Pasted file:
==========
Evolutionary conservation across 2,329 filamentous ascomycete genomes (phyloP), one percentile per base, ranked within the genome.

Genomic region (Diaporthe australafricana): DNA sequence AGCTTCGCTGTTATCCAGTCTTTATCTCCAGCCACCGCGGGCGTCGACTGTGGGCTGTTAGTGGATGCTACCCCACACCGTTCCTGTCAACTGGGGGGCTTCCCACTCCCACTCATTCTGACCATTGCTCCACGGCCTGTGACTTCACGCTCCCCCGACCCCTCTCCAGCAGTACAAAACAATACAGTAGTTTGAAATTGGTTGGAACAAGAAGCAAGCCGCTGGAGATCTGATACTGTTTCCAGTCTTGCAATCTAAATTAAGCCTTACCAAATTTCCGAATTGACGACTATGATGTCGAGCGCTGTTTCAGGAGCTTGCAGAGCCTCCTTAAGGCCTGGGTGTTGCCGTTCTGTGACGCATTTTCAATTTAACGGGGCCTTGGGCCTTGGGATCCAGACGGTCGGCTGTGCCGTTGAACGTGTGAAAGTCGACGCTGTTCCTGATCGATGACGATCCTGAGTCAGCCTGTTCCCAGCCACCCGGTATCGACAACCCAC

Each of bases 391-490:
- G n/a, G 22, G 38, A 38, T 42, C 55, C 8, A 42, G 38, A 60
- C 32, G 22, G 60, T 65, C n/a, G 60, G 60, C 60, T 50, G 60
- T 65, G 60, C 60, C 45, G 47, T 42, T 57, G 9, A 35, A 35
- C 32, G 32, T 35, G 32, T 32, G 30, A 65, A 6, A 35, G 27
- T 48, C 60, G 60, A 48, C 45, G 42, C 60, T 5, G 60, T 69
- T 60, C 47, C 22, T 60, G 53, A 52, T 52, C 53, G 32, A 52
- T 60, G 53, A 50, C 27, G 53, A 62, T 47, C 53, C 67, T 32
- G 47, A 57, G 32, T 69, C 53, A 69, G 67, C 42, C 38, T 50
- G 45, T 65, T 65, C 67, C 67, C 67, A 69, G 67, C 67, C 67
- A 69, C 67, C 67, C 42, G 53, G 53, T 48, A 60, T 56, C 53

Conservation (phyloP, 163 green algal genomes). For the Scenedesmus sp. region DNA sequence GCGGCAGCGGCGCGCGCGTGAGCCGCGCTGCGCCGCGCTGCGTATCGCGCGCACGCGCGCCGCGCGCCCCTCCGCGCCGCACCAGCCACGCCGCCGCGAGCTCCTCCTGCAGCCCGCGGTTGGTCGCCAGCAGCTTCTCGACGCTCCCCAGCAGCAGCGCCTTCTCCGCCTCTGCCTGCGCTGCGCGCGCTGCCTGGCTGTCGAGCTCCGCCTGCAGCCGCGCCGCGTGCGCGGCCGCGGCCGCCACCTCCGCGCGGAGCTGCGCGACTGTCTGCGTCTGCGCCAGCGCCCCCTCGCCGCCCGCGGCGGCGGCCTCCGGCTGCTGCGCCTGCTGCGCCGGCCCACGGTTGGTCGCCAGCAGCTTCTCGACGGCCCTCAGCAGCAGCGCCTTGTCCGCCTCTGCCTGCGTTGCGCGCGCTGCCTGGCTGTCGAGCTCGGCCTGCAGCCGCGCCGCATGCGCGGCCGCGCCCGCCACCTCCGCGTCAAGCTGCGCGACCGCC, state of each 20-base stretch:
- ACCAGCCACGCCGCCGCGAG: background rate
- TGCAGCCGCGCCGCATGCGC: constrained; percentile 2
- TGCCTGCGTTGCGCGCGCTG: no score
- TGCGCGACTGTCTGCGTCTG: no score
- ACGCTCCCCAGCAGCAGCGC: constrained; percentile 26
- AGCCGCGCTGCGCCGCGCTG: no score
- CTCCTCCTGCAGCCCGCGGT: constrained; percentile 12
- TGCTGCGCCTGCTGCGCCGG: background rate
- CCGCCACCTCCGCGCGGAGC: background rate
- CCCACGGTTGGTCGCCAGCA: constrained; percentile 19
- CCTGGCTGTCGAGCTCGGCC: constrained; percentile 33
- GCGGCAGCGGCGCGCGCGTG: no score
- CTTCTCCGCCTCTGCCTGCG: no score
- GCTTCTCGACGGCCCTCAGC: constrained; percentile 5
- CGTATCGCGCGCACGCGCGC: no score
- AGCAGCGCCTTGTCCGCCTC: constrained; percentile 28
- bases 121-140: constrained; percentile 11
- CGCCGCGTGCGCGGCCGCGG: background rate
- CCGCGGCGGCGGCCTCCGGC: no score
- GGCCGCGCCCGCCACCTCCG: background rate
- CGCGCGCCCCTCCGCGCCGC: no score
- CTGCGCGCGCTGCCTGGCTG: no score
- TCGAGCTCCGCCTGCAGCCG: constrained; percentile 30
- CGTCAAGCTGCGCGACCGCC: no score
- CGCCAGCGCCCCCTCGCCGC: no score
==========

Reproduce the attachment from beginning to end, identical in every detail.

Evolutionary conservation across 2,329 filamentous ascomycete genomes (phyloP), one percentile per base, ranked within the genome.

Genomic region (Diaporthe australafricana): DNA sequence AGCTTCGCTGTTATCCAGTCTTTATCTCCAGCCACCGCGGGCGTCGACTGTGGGCTGTTAGTGGATGCTACCCCACACCGTTCCTGTCAACTGGGGGGCTTCCCACTCCCACTCATTCTGACCATTGCTCCACGGCCTGTGACTTCACGCTCCCCCGACCCCTCTCCAGCAGTACAAAACAATACAGTAGTTTGAAATTGGTTGGAACAAGAAGCAAGCCGCTGGAGATCTGATACTGTTTCCAGTCTTGCAATCTAAATTAAGCCTTACCAAATTTCCGAATTGACGACTATGATGTCGAGCGCTGTTTCAGGAGCTTGCAGAGCCTCCTTAAGGCCTGGGTGTTGCCGTTCTGTGACGCATTTTCAATTTAACGGGGCCTTGGGCCTTGGGATCCAGACGGTCGGCTGTGCCGTTGAACGTGTGAAAGTCGACGCTGTTCCTGATCGATGACGATCCTGAGTCAGCCTGTTCCCAGCCACCCGGTATCGACAACCCAC

Each of bases 391-490:
- G n/a, G 22, G 38, A 38, T 42, C 55, C 8, A 42, G 38, A 60
- C 32, G 22, G 60, T 65, C n/a, G 60, G 60, C 60, T 50, G 60
- T 65, G 60, C 60, C 45, G 47, T 42, T 57, G 9, A 35, A 35
- C 32, G 32, T 35, G 32, T 32, G 30, A 65, A 6, A 35, G 27
- T 48, C 60, G 60, A 48, C 45, G 42, C 60, T 5, G 60, T 69
- T 60, C 47, C 22, T 60, G 53, A 52, T 52, C 53, G 32, A 52
- T 60, G 53, A 50, C 27, G 53, A 62, T 47, C 53, C 67, T 32
- G 47, A 57, G 32, T 69, C 53, A 69, G 67, C 42, C 38, T 50
- G 45, T 65, T 65, C 67, C 67, C 67, A 69, G 67, C 67, C 67
- A 69, C 67, C 67, C 42, G 53, G 53, T 48, A 60, T 56, C 53

Conservation (phyloP, 163 green algal genomes). For the Scenedesmus sp. region DNA sequence GCGGCAGCGGCGCGCGCGTGAGCCGCGCTGCGCCGCGCTGCGTATCGCGCGCACGCGCGCCGCGCGCCCCTCCGCGCCGCACCAGCCACGCCGCCGCGAGCTCCTCCTGCAGCCCGCGGTTGGTCGCCAGCAGCTTCTCGACGCTCCCCAGCAGCAGCGCCTTCTCCGCCTCTGCCTGCGCTGCGCGCGCTGCCTGGCTGTCGAGCTCCGCCTGCAGCCGCGCCGCGTGCGCGGCCGCGGCCGCCACCTCCGCGCGGAGCTGCGCGACTGTCTGCGTCTGCGCCAGCGCCCCCTCGCCGCCCGCGGCGGCGGCCTCCGGCTGCTGCGCCTGCTGCGCCGGCCCACGGTTGGTCGCCAGCAGCTTCTCGACGGCCCTCAGCAGCAGCGCCTTGTCCGCCTCTGCCTGCGTTGCGCGCGCTGCCTGGCTGTCGAGCTCGGCCTGCAGCCGCGCCGCATGCGCGGCCGCGCCCGCCACCTCCGCGTCAAGCTGCGCGACCGCC, state of each 20-base stretch:
- ACCAGCCACGCCGCCGCGAG: background rate
- TGCAGCCGCGCCGCATGCGC: constrained; percentile 2
- TGCCTGCGTTGCGCGCGCTG: no score
- TGCGCGACTGTCTGCGTCTG: no score
- ACGCTCCCCAGCAGCAGCGC: constrained; percentile 26
- AGCCGCGCTGCGCCGCGCTG: no score
- CTCCTCCTGCAGCCCGCGGT: constrained; percentile 12
- TGCTGCGCCTGCTGCGCCGG: background rate
- CCGCCACCTCCGCGCGGAGC: background rate
- CCCACGGTTGGTCGCCAGCA: constrained; percentile 19
- CCTGGCTGTCGAGCTCGGCC: constrained; percentile 33
- GCGGCAGCGGCGCGCGCGTG: no score
- CTTCTCCGCCTCTGCCTGCG: no score
- GCTTCTCGACGGCCCTCAGC: constrained; percentile 5
- CGTATCGCGCGCACGCGCGC: no score
- AGCAGCGCCTTGTCCGCCTC: constrained; percentile 28
- bases 121-140: constrained; percentile 11
- CGCCGCGTGCGCGGCCGCGG: background rate
- CCGCGGCGGCGGCCTCCGGC: no score
- GGCCGCGCCCGCCACCTCCG: background rate
- CGCGCGCCCCTCCGCGCCGC: no score
- CTGCGCGCGCTGCCTGGCTG: no score
- TCGAGCTCCGCCTGCAGCCG: constrained; percentile 30
- CGTCAAGCTGCGCGACCGCC: no score
- CGCCAGCGCCCCCTCGCCGC: no score